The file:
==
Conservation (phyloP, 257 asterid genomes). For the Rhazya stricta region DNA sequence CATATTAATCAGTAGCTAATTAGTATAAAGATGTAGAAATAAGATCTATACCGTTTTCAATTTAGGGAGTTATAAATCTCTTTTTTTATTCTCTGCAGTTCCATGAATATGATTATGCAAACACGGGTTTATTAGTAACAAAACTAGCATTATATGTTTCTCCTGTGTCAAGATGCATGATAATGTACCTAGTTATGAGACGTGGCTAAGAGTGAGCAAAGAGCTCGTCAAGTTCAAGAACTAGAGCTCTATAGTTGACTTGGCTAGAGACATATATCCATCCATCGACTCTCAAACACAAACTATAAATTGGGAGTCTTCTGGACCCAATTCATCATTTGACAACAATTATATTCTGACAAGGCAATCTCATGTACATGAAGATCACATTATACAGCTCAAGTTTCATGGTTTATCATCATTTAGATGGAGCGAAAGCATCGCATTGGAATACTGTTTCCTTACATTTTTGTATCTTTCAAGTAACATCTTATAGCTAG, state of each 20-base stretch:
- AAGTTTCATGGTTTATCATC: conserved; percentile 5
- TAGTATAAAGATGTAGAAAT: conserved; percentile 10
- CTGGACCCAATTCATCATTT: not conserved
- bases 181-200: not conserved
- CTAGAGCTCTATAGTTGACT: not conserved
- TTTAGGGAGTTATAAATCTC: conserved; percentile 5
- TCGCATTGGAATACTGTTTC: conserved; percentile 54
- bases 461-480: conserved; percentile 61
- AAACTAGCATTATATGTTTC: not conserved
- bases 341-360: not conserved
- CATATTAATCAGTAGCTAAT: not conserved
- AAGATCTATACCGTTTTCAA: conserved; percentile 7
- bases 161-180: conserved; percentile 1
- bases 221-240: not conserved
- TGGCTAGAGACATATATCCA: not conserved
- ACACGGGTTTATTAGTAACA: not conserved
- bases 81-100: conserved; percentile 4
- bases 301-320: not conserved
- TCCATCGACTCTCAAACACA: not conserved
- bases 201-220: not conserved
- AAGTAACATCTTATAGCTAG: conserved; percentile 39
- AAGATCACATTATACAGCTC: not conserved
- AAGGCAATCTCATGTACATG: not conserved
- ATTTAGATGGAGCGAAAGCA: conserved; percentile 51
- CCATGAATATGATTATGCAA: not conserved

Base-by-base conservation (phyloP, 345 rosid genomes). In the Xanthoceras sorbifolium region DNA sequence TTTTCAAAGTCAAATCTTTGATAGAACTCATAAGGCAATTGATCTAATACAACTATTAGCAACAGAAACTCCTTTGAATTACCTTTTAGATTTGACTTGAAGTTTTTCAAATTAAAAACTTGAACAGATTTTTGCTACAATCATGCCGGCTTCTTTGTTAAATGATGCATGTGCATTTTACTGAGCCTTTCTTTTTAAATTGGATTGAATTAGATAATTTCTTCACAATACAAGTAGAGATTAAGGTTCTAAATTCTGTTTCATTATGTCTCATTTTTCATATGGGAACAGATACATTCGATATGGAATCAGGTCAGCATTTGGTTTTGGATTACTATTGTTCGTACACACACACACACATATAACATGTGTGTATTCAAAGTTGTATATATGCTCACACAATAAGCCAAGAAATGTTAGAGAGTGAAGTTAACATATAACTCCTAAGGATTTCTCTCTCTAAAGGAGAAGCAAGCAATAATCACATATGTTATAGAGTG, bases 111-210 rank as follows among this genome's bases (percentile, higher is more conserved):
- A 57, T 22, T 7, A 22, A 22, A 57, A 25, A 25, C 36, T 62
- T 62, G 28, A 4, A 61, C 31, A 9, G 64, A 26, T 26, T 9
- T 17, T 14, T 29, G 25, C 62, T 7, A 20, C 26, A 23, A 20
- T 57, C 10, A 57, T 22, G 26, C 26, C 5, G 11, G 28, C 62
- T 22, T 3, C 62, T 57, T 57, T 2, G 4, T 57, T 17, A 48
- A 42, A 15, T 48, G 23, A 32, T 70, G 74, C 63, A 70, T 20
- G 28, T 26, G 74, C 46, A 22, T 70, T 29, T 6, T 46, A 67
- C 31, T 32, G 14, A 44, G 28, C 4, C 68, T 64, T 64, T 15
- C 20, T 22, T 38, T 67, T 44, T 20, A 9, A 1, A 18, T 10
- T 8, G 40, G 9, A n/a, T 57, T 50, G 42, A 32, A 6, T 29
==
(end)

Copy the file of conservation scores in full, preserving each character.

Conservation (phyloP, 257 asterid genomes). For the Rhazya stricta region DNA sequence CATATTAATCAGTAGCTAATTAGTATAAAGATGTAGAAATAAGATCTATACCGTTTTCAATTTAGGGAGTTATAAATCTCTTTTTTTATTCTCTGCAGTTCCATGAATATGATTATGCAAACACGGGTTTATTAGTAACAAAACTAGCATTATATGTTTCTCCTGTGTCAAGATGCATGATAATGTACCTAGTTATGAGACGTGGCTAAGAGTGAGCAAAGAGCTCGTCAAGTTCAAGAACTAGAGCTCTATAGTTGACTTGGCTAGAGACATATATCCATCCATCGACTCTCAAACACAAACTATAAATTGGGAGTCTTCTGGACCCAATTCATCATTTGACAACAATTATATTCTGACAAGGCAATCTCATGTACATGAAGATCACATTATACAGCTCAAGTTTCATGGTTTATCATCATTTAGATGGAGCGAAAGCATCGCATTGGAATACTGTTTCCTTACATTTTTGTATCTTTCAAGTAACATCTTATAGCTAG, state of each 20-base stretch:
- AAGTTTCATGGTTTATCATC: conserved; percentile 5
- TAGTATAAAGATGTAGAAAT: conserved; percentile 10
- CTGGACCCAATTCATCATTT: not conserved
- bases 181-200: not conserved
- CTAGAGCTCTATAGTTGACT: not conserved
- TTTAGGGAGTTATAAATCTC: conserved; percentile 5
- TCGCATTGGAATACTGTTTC: conserved; percentile 54
- bases 461-480: conserved; percentile 61
- AAACTAGCATTATATGTTTC: not conserved
- bases 341-360: not conserved
- CATATTAATCAGTAGCTAAT: not conserved
- AAGATCTATACCGTTTTCAA: conserved; percentile 7
- bases 161-180: conserved; percentile 1
- bases 221-240: not conserved
- TGGCTAGAGACATATATCCA: not conserved
- ACACGGGTTTATTAGTAACA: not conserved
- bases 81-100: conserved; percentile 4
- bases 301-320: not conserved
- TCCATCGACTCTCAAACACA: not conserved
- bases 201-220: not conserved
- AAGTAACATCTTATAGCTAG: conserved; percentile 39
- AAGATCACATTATACAGCTC: not conserved
- AAGGCAATCTCATGTACATG: not conserved
- ATTTAGATGGAGCGAAAGCA: conserved; percentile 51
- CCATGAATATGATTATGCAA: not conserved

Base-by-base conservation (phyloP, 345 rosid genomes). In the Xanthoceras sorbifolium region DNA sequence TTTTCAAAGTCAAATCTTTGATAGAACTCATAAGGCAATTGATCTAATACAACTATTAGCAACAGAAACTCCTTTGAATTACCTTTTAGATTTGACTTGAAGTTTTTCAAATTAAAAACTTGAACAGATTTTTGCTACAATCATGCCGGCTTCTTTGTTAAATGATGCATGTGCATTTTACTGAGCCTTTCTTTTTAAATTGGATTGAATTAGATAATTTCTTCACAATACAAGTAGAGATTAAGGTTCTAAATTCTGTTTCATTATGTCTCATTTTTCATATGGGAACAGATACATTCGATATGGAATCAGGTCAGCATTTGGTTTTGGATTACTATTGTTCGTACACACACACACACATATAACATGTGTGTATTCAAAGTTGTATATATGCTCACACAATAAGCCAAGAAATGTTAGAGAGTGAAGTTAACATATAACTCCTAAGGATTTCTCTCTCTAAAGGAGAAGCAAGCAATAATCACATATGTTATAGAGTG, bases 111-210 rank as follows among this genome's bases (percentile, higher is more conserved):
- A 57, T 22, T 7, A 22, A 22, A 57, A 25, A 25, C 36, T 62
- T 62, G 28, A 4, A 61, C 31, A 9, G 64, A 26, T 26, T 9
- T 17, T 14, T 29, G 25, C 62, T 7, A 20, C 26, A 23, A 20
- T 57, C 10, A 57, T 22, G 26, C 26, C 5, G 11, G 28, C 62
- T 22, T 3, C 62, T 57, T 57, T 2, G 4, T 57, T 17, A 48
- A 42, A 15, T 48, G 23, A 32, T 70, G 74, C 63, A 70, T 20
- G 28, T 26, G 74, C 46, A 22, T 70, T 29, T 6, T 46, A 67
- C 31, T 32, G 14, A 44, G 28, C 4, C 68, T 64, T 64, T 15
- C 20, T 22, T 38, T 67, T 44, T 20, A 9, A 1, A 18, T 10
- T 8, G 40, G 9, A n/a, T 57, T 50, G 42, A 32, A 6, T 29